Trudeau says economy and human rights must be balanced

While it may be theoretically possible that non-political government officials in the United States are continuing to operate their asylum system in strict accord with the U.S.’s international obligations, anyone watching what is happening there would have to harbour serious reservations. The NDP does not believe the U.S. under Trump qualifies as a safe country. Nor do the Canadian Council for Refugees and Amnesty International. One suspects that the Trudeau government privately shares that view.

Indeed, if our neighbour to the south were not the world’s domineering economic behemoth the Canadian government might quite happily abrogate the safe third country agreement. As it stands, Canada’s pro-refugee prime minister says, these days, he has to worry as much about the economy as he does about  human rights, especially the human rights of people who do not live in Canada. In response to a question in the House from the NDP’s Jenny Kwan, the PM put it this way:

“Canadians expect their government to do two things in regards to the United States and the world. We will stand up for Canadian values and defend the principles that have made this country strong, free and great, and at the same time, we will work to ensure the protection of Canadian jobs, opportunities for growth, and the success of our small and large businesses.”

A bit later, speaking in French, Trudeau castigated the NDP, which, as he put it, “used to defend the rights of workers,” for its willingness to “throw principles that protect jobs and create a good future for Canadian families out the window …”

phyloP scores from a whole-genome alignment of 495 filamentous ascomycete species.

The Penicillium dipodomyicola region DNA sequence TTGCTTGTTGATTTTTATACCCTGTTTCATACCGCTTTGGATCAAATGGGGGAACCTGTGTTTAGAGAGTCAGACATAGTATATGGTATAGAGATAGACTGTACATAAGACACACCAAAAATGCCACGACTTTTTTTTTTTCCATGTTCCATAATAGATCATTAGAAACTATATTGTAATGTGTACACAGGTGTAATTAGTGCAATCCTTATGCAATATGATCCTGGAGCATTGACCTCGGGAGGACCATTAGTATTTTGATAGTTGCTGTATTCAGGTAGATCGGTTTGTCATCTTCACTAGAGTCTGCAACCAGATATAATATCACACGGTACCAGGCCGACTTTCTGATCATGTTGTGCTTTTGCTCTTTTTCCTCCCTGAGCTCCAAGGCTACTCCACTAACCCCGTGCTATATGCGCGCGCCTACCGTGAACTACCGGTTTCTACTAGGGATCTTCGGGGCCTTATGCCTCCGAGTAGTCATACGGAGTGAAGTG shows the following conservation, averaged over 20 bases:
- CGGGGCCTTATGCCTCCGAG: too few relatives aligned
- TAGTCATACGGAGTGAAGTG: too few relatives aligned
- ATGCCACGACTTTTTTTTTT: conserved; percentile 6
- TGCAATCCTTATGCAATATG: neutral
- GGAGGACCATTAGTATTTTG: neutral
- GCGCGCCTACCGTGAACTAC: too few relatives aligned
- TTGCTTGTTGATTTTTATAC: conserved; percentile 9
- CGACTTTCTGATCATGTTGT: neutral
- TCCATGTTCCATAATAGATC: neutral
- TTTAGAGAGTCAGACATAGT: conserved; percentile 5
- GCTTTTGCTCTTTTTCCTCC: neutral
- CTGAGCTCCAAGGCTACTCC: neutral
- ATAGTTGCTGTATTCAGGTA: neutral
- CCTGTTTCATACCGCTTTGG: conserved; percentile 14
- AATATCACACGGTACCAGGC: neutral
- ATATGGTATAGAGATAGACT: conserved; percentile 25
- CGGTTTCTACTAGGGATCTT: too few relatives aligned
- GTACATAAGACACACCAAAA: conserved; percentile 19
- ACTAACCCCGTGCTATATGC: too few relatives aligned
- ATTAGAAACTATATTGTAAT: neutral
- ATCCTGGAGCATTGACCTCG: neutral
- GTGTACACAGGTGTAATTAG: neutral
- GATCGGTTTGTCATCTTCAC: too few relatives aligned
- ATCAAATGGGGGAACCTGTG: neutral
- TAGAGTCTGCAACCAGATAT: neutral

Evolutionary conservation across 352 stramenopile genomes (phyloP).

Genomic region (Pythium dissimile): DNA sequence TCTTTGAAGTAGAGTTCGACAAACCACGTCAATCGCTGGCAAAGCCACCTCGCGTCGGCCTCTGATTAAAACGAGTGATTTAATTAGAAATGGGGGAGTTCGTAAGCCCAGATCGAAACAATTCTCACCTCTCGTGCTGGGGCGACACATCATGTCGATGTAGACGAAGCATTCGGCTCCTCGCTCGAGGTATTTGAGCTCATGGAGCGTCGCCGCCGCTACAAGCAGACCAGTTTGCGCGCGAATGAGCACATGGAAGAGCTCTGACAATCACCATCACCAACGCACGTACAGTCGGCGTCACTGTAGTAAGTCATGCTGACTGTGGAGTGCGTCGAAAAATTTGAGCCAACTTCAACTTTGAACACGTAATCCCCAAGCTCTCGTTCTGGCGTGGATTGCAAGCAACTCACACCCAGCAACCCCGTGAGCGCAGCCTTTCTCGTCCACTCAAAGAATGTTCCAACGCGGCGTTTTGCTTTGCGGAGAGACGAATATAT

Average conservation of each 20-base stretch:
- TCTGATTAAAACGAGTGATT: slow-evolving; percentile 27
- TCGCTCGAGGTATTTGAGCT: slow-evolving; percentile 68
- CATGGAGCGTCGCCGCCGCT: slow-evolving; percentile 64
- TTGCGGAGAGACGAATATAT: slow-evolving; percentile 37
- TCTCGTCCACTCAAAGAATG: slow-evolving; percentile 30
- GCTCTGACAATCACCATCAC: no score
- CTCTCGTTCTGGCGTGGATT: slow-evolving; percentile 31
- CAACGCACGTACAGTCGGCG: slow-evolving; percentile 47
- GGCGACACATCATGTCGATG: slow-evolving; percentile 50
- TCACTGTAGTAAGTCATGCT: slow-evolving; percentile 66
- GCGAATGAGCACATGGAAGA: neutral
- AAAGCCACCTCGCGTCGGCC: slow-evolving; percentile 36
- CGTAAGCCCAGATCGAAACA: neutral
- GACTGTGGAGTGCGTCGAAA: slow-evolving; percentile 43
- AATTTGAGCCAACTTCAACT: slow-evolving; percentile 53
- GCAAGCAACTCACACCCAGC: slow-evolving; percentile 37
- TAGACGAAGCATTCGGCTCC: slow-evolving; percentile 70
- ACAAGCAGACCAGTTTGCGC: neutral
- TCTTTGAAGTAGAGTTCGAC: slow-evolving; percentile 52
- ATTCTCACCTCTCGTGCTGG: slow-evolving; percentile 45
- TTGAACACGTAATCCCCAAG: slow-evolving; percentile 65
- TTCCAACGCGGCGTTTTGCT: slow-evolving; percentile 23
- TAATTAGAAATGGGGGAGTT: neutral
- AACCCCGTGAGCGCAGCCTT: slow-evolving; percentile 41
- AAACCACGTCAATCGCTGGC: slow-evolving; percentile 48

Politically, the prime minister might be on solid ground. The average Canadian might be loath to risk antagonizing the current, mercurial U.S. president. Indeed, there is a significant portion of Canadian opinion that is not too keen on welcoming refugees in any great numbers, especially from Muslim countries. The Kellie Leitches of this country have a greater following than many of us might imagine. Nor is the media, in general, prodding the government to take a harder line with Trump.

And so the human rights community, which felt such affinity with Justin Trudeau when he swept Stephen Harper’s passive-aggressive government out of office, is finding itself, once again, in opposition. The NDP, for its part, has historically nurtured a strong connection to the world of activists and NGOs, and is quite happy to act as their voice in Parliament. The hard question is: Would any Canadian party in power have the temerity, the chutzpah, to take on the fearsome Trump regime? 

Image: Twitter/realDonaldTrump

Karl Nerenberg is your reporter on the Hill. Please consider supporting his work with a monthly donation Support Karl on Patreon today for as little as $1 per month!

Karl Nerenberg

Karl Nerenberg joined rabble in 2011 to cover news for the rest of us from Parliament Hill. Karl has been a journalist and filmmaker for over 25 years, including eight years as the producer of the CBC...